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Record number of CPS students graduating with college, career credentials

Sun-Times file photo

The number of Chicago Public Schools graduates leaving high school with early college and career credentials has hit a record level, district officials said Friday.

CPS said 46.6 percent of students graduating in 2018 earned such credits, up from 43.4 percent last year. The figure represents a 50 percent increase from 2014, when less than a third of graduates had such credentials.

The majority of the growth came among African-American students, district officials said, although growth occurred among all racial groups. African American students earning credentials increased by 4.4 percentage points, while Hispanic students increased by 2 percentage points over 2017.

Provided by CPS
Provided by CPS

At a ribbon-cutting for new classrooms at Byrne Elementary School in Garfield Ridge Friday, Mayor Rahm Emanuel praised the growth.

“We collectively set the goal and you can see the incredible growth. We’re nearly at our mark,” Emanuel said. “One, they’re better prepared for college, and two, parents don’t have to pay for that credit; they can get it free.”

CPS noted that there were some schools where more than 90 percent of graduates earned credentials or credits. They included Devry, Walter Payton, Phoenix Military, Prosser, Instituto Health, Legal Prep, Jones, Kenwood and Marine Leadership.

“Every year, our students earn more college and career credentials, proving that high school graduation is not the goal but rather a stepping stone to success at the college or career of their choice,” district CEO Janice Jackson said. “… Students are gaining a head start on their postsecondary education and gaining the confidence and skills they need to succeed after high school.”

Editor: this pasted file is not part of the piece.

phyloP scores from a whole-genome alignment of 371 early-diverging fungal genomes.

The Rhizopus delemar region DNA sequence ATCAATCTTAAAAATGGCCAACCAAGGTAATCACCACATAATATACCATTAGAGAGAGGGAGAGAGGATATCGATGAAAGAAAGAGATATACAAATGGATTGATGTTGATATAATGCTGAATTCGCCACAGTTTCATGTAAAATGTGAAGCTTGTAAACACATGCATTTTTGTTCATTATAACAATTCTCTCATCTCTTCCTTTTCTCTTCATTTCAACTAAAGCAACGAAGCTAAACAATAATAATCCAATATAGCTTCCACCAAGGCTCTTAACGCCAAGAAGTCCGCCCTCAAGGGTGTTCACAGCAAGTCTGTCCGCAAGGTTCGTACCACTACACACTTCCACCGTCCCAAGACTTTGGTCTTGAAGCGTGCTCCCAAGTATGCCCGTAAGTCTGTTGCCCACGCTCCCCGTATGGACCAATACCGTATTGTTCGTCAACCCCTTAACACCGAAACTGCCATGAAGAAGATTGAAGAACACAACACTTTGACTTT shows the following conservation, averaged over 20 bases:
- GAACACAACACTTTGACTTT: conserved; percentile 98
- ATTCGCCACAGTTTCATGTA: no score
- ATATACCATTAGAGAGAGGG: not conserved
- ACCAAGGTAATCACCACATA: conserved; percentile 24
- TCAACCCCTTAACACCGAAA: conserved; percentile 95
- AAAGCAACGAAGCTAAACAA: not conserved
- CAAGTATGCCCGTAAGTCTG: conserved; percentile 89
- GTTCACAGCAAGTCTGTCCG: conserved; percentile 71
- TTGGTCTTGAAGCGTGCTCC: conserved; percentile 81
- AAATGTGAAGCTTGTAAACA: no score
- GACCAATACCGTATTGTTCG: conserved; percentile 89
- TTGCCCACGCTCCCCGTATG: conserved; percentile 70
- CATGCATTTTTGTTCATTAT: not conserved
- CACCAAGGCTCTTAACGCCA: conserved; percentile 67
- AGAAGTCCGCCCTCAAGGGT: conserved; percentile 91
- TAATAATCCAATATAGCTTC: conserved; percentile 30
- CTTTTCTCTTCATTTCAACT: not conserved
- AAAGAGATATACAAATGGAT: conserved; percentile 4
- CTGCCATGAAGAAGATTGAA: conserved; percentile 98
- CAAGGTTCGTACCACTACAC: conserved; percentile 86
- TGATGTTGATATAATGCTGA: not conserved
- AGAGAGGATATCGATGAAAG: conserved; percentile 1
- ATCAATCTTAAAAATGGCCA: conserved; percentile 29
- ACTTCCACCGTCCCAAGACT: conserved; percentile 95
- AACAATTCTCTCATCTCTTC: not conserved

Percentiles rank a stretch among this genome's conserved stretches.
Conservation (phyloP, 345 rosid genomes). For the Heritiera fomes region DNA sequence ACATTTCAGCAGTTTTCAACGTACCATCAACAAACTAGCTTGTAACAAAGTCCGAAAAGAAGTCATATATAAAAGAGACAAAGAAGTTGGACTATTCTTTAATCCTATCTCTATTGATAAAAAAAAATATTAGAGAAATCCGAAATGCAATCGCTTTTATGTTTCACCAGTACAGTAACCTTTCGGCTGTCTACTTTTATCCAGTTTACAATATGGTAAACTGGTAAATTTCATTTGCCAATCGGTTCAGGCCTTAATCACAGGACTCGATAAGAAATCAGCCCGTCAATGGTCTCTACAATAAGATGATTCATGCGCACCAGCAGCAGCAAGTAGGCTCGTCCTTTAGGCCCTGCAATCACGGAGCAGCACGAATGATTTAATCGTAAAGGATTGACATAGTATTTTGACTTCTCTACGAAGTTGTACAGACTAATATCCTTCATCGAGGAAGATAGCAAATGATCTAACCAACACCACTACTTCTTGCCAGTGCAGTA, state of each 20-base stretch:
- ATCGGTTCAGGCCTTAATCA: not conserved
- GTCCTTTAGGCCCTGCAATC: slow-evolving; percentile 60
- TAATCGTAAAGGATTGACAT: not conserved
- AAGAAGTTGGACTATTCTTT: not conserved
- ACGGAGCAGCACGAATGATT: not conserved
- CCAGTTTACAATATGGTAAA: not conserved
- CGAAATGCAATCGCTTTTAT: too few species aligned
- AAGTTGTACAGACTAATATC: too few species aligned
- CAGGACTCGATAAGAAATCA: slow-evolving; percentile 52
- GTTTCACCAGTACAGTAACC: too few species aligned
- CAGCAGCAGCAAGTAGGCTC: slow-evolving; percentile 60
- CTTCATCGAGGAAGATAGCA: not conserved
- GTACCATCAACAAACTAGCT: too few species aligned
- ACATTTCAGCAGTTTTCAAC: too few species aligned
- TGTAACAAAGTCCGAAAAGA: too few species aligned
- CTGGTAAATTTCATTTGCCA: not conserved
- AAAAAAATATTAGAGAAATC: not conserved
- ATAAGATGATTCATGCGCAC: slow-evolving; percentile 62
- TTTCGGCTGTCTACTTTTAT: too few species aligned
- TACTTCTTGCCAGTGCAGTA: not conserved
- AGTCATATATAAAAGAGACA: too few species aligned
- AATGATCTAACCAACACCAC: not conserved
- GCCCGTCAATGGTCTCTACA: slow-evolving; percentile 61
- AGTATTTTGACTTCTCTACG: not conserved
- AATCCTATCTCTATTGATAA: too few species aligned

Emanuel also touted achievements in the district’s math and reading scores on standardized tests, which were announced earlier this week. A record of 56.6 percent of students met or exceeded the national average in math scores, and 61.4 exceeded the average in reading scores on the 2017-18 NWEA MAP assessment. However, the gains were slight, as math scores increased by .7 percentage points and reading scores remained unchanged from 2017.

Last year, CPS announced new graduation requirements for the class of 2020 that will make “having a plan for post-secondary success” a graduation requirement. In order to graduate, students will be required to present a letter of acceptance from a four-year college; a community college; the military; or a trade.

“Early College programs are helping Chicago students accelerate their path to a college degree or certificate, saving them time and money, and proving to themselves and others that they can succeed in college,” City College of Chicago Chancellor Juan Salgado said.

In 2018, the State Seal of Biliteracy was added to the list of recognized early college and career credentials. The seal, established by state law in 2014, becomes part of a graduate’s transcript or diploma after they demonstrate proficiency in English and another language by earning a 4 or higher on an AP exam. Earned credentials include Advanced Placement, International Baccalaureate, STEMP, and Career and Technical Education courses.

A breakdown of the earned credits:

AP: 5,640 students at a total of 107 CPS high schools earned credits.

International Baccalaureate (IB): 1,442 students earned credits on IB exams, which is more than double the number of students who graduated with credit in 2014. The district has the largest network of IB schools in the nation, and enrollment in IB programs has quadrupled over the past five years.

Career and Technical Education (CTE): 1,550 students earned an industry certification, which includes technical programs tailored to specific careers.

Dual Credit: 2,956 students earned college credit through a dual credit course.

Dual Enrollment: 1,644 students earned college credit through a dual enrollment course.

JROTC: 999 students earned a Junior Reserve Officer Training Corps credential.

Seal of Biliteracy: 1,984 students earned the State Seal of Biliteracy.